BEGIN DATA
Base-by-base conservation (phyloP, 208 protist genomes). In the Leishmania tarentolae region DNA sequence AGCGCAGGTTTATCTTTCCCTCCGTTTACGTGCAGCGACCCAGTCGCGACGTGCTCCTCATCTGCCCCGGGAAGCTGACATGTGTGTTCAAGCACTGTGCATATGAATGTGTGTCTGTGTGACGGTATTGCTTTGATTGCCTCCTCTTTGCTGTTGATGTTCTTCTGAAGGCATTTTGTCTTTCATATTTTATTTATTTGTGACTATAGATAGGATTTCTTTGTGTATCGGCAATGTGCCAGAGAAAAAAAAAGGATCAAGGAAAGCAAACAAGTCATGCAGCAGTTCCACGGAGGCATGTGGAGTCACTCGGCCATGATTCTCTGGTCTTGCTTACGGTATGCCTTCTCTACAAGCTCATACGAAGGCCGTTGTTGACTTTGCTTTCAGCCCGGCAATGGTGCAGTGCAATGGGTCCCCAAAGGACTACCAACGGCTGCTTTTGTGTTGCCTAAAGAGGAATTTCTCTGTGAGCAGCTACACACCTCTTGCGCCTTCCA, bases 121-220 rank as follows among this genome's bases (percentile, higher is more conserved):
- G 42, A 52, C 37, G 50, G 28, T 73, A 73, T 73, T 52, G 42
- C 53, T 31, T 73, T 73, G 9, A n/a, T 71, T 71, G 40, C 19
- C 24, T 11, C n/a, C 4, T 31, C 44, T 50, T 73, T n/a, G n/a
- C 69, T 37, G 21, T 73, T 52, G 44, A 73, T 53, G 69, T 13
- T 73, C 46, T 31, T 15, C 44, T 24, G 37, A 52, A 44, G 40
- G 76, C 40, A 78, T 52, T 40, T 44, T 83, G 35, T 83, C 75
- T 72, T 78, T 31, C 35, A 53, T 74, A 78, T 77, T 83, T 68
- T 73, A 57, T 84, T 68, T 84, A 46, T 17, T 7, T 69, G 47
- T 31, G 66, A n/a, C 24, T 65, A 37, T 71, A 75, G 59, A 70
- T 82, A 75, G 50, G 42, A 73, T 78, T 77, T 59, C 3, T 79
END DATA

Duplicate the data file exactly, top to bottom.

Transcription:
Base-by-base conservation (phyloP, 208 protist genomes). In the Leishmania tarentolae region DNA sequence AGCGCAGGTTTATCTTTCCCTCCGTTTACGTGCAGCGACCCAGTCGCGACGTGCTCCTCATCTGCCCCGGGAAGCTGACATGTGTGTTCAAGCACTGTGCATATGAATGTGTGTCTGTGTGACGGTATTGCTTTGATTGCCTCCTCTTTGCTGTTGATGTTCTTCTGAAGGCATTTTGTCTTTCATATTTTATTTATTTGTGACTATAGATAGGATTTCTTTGTGTATCGGCAATGTGCCAGAGAAAAAAAAAGGATCAAGGAAAGCAAACAAGTCATGCAGCAGTTCCACGGAGGCATGTGGAGTCACTCGGCCATGATTCTCTGGTCTTGCTTACGGTATGCCTTCTCTACAAGCTCATACGAAGGCCGTTGTTGACTTTGCTTTCAGCCCGGCAATGGTGCAGTGCAATGGGTCCCCAAAGGACTACCAACGGCTGCTTTTGTGTTGCCTAAAGAGGAATTTCTCTGTGAGCAGCTACACACCTCTTGCGCCTTCCA, bases 121-220 rank as follows among this genome's bases (percentile, higher is more conserved):
- G 42, A 52, C 37, G 50, G 28, T 73, A 73, T 73, T 52, G 42
- C 53, T 31, T 73, T 73, G 9, A n/a, T 71, T 71, G 40, C 19
- C 24, T 11, C n/a, C 4, T 31, C 44, T 50, T 73, T n/a, G n/a
- C 69, T 37, G 21, T 73, T 52, G 44, A 73, T 53, G 69, T 13
- T 73, C 46, T 31, T 15, C 44, T 24, G 37, A 52, A 44, G 40
- G 76, C 40, A 78, T 52, T 40, T 44, T 83, G 35, T 83, C 75
- T 72, T 78, T 31, C 35, A 53, T 74, A 78, T 77, T 83, T 68
- T 73, A 57, T 84, T 68, T 84, A 46, T 17, T 7, T 69, G 47
- T 31, G 66, A n/a, C 24, T 65, A 37, T 71, A 75, G 59, A 70
- T 82, A 75, G 50, G 42, A 73, T 78, T 77, T 59, C 3, T 79